Although there have been conflicting reports on the clinical outcomes of FSH or hCG priming before IVM, advantages of early follicular phase FSH or hCG priming IVM cycles have been reported [10,11]. FSH priming in the early follicular phase may enhance follicular development and the maturational competence of immature oocytes. FSH receptors are exclusive to the granulosa cells of maturing follicles [15,16], which in turn are directly connected to the oocyte via gap junctions [17,18]. FSH effects on cumulus cells may therefore be directly transmitted to the oocyte via secondary messenger cAMP and one of its downstream target kinases [19,20]. Roberts et al. [21], using a mouse model, found that FSH accelerates oocyte maturation in COC undergoing IVM.
The application of hCG priming before immature oocyte retrieval has been an established IVM protocol since the first report of improved pregnancy rates after hCG priming [22,23]. In the present study, oocyte retrieval was performed 38 hours after hCG injection. The extension of the interval between hCG priming and oocyte retrieval to 38 hours promoted IVM, and prolonged hCG stimulation was positively correlated with the number of oocytes that matured in vitro [12].
When embryos were categorized based on the maturation time of the oocytes in IVM cycles, embryos derived from oocytes that matured 48 hours after retrieval had higher rates of chromosomal abnormalities than embryos derived from oocytes that matured in the first 24 hours after retrieval [24]. Possible interactions between FSH and hCG priming with immature oocyte retrieval 38 hours later and accelerated IVM may decrease the aneuploidy rate. In the present study, embryos derived from 24 hour mature oocytes may be preferentially transferred, which may increase the implantation potential as the aneuploidy rate is decreased with earlier IVM.
In IVM cycles, to overcome the lower implantation rate, another possible strategy is to transfer greater numbers of embryos derived from IVM. In the present study, we detected no differences in the mean numbers of transferred embryos between IVM and conventional IVF cycles. The initial β-hCG levels in successful IVM cycles were higher than either the GnRH agonist or GnRH antagonist cycles. It is likely that the higher β-hCG levels in the IVM group are responsible for the increased implantation potential, as there were no differences in the number of transferred embryos, as an initial high serum β-hCG level generally correlates favorably with pregnancy outcome.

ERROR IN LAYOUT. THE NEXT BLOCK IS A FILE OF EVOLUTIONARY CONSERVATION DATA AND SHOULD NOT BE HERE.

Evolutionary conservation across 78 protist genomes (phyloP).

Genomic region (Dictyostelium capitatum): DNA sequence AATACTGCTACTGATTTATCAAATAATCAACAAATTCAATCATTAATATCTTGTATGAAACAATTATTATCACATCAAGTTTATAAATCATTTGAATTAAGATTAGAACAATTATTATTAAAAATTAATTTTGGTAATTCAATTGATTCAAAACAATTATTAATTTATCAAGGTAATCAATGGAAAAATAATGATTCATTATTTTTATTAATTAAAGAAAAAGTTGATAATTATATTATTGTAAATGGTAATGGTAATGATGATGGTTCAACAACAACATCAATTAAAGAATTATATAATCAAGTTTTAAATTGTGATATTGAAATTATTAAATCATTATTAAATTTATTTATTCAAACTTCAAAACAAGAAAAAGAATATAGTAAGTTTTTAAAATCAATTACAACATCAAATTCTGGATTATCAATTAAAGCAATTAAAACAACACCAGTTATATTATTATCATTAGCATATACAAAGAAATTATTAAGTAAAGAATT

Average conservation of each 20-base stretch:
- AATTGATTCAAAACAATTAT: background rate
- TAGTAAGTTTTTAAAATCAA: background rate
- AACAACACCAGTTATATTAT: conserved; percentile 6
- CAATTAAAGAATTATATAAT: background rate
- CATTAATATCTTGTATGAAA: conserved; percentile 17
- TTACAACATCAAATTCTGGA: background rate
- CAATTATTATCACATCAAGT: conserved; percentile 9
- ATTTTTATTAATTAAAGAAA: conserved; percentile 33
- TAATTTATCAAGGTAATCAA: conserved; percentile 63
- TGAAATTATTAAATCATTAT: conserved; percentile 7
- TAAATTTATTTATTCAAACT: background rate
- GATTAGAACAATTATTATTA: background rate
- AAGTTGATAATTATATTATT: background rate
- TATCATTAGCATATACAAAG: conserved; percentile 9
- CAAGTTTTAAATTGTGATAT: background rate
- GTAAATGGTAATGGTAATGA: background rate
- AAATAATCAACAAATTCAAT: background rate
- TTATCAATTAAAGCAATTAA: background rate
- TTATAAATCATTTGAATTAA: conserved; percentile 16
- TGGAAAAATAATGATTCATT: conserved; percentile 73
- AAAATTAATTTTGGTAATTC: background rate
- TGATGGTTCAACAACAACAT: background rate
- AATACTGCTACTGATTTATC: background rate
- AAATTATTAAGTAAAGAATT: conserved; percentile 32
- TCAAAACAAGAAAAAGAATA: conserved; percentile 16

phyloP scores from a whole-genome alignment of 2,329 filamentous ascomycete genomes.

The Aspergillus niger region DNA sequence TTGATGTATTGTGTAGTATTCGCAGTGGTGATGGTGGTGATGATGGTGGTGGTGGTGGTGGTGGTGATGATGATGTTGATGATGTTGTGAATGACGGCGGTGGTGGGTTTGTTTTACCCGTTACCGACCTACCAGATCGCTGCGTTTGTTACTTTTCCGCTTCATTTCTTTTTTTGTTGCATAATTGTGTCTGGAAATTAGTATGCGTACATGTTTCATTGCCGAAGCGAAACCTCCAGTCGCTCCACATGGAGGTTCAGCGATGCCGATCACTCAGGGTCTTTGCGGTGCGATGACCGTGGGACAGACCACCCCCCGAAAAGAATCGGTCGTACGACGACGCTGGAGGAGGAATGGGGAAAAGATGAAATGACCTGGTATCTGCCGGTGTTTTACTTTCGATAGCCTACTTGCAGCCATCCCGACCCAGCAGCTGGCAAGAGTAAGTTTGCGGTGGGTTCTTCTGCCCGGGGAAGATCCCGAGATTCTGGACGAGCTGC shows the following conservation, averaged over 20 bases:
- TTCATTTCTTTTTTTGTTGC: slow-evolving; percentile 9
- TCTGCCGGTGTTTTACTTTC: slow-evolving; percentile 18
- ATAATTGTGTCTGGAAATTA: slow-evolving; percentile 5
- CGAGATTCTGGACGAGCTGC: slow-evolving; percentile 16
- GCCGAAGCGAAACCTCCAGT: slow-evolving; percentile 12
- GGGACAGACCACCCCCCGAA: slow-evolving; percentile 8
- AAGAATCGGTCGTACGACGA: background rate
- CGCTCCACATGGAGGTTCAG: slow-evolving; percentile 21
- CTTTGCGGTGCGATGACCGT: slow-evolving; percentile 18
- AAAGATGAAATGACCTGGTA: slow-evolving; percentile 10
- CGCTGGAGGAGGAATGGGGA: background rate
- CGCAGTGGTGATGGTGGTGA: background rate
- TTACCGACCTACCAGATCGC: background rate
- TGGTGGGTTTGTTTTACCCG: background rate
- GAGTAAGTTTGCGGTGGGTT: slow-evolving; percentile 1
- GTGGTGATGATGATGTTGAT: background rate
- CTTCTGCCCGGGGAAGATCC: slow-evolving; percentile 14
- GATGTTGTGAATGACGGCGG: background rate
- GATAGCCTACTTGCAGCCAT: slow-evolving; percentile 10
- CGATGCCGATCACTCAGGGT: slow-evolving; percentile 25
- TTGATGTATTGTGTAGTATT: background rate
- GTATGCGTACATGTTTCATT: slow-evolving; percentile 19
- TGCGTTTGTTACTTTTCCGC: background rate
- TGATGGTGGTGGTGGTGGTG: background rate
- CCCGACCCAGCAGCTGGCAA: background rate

In addition, the clinical abortion rate and live birth rate were not significantly different among the three groups in the present study. There are few reports of the clinical abortion rate in previous IVM studies, which ranged from 9% to 37% [25-27]. The clinical abortion rate after IVM tends to be higher than that of conventional IVF cycles. However, the reasons for the increased risk of clinical abortion after IVM remain unclear. In the present study, the clinical abortion rate in the IVM cycles was 14.3%, which was lower than the 25.3% seen in the largest study to address clinical abortion rates in 99 IVM cycles [28]. Although our sample was too small for a precise comparison, the lower clinical abortion rate we observed may be explained by reduced aneuploidy in the transferred embryos using the IVM protocol, with FSH and hCG priming with oocyte retrieval 38 hours later. The increased implantation potential with decreased clinical abortion with the FSH and hCG priming IVM protocol may have contributed to the live birth rates of 38.8%, which is comparable to either of the conventional IVF cycle types.
IVM provides the benefits of avoiding risks associated with OHSS, and there was no incidence of OHSS in this study. There was no difference in OHSS incidence between the GnRH agonist and GnRH antagonist cycles. A recent meta-analysis showed no significant differences in the incidence of severe OHSS with GnRH antagonist cycles as compared with GnRH agonist cycles [29]. A potential limitation associated with the present study are phenotypic differences between the infertile women with PCOS included in the sample, despite satisfying the Rotterdam criteria for inclusion in this study. In particular, women with PCOS who are at higher risk of OHSS may elect for IVM in place of conventional IVF.
In conclusion, in this study, the implantation and live birth rate in IVM were comparable to those of GnRH agonist or GnRH antagonist cycles. Although our sample is too small to make definitive conclusions, the present IVM protocol, FSH and hCG priming with immature oocyte retrieval 38 hours later, is an effective ART option comparable to conventional IVF for infertile women with PCOS. A large scale prospective study is warranted.

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Table 1
Basal characteristics of the study population according to IVF protocol
cerm-39-166-i001.jpg

Values are expressed as the mean±SD. p-value<0.05, statistically significant.

aGroup A vs. group B, bgroup A vs. group C, cgroup B vs. group C.

Table 2
ART outcomes according to IVF protocol
cerm-39-166-i002.jpg

Values are presented as mean±SD or number (%). p-value<0.05, tatistically significant.

ART, assisted reproductive technology; CPR, clinical pregnancy rate; ET, embryo transfer; MR, miscarriage rate; IR, implantation rate; LBR, live birth rate; OHSS, ovarian hyperstimulation syndrome; OPU, oocyte pick-up.

aGroup A vs. group B, bgroup A vs. group C, cgroup B vs. group C.